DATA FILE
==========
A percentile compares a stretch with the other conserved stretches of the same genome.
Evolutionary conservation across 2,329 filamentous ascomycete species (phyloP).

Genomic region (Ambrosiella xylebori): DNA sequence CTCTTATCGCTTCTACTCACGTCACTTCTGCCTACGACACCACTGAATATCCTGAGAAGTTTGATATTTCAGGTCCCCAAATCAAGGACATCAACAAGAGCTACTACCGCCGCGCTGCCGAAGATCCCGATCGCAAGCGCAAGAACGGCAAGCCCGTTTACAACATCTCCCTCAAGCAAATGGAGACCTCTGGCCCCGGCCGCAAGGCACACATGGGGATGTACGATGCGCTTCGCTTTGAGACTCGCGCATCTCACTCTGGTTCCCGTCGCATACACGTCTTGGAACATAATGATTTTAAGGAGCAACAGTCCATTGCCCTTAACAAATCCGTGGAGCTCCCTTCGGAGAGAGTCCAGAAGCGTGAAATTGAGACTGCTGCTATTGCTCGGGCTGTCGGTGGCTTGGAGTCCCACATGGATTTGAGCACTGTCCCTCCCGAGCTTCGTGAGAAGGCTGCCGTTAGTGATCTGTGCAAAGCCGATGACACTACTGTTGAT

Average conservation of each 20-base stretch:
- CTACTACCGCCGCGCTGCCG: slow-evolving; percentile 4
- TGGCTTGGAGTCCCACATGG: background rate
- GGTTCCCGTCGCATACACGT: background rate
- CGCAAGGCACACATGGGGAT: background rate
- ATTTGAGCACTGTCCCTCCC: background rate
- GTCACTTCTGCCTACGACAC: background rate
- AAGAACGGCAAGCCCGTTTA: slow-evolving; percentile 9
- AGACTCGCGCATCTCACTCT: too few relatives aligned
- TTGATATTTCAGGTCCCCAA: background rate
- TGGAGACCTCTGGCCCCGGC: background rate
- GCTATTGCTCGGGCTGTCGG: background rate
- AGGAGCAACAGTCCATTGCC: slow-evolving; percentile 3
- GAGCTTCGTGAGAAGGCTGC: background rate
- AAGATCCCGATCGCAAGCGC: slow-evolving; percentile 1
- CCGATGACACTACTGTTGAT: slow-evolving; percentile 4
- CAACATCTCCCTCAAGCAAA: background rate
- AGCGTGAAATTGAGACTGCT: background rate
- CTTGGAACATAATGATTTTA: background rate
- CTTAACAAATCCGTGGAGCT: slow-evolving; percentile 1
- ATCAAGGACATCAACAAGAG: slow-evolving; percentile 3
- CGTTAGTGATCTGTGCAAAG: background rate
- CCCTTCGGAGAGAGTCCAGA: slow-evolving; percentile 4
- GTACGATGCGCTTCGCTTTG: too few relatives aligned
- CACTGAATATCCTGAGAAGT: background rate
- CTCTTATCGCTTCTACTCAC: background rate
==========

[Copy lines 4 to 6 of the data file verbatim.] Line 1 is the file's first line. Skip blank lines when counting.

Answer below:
Average conservation of each 20-base stretch:
- CTACTACCGCCGCGCTGCCG: slow-evolving; percentile 4
- TGGCTTGGAGTCCCACATGG: background rate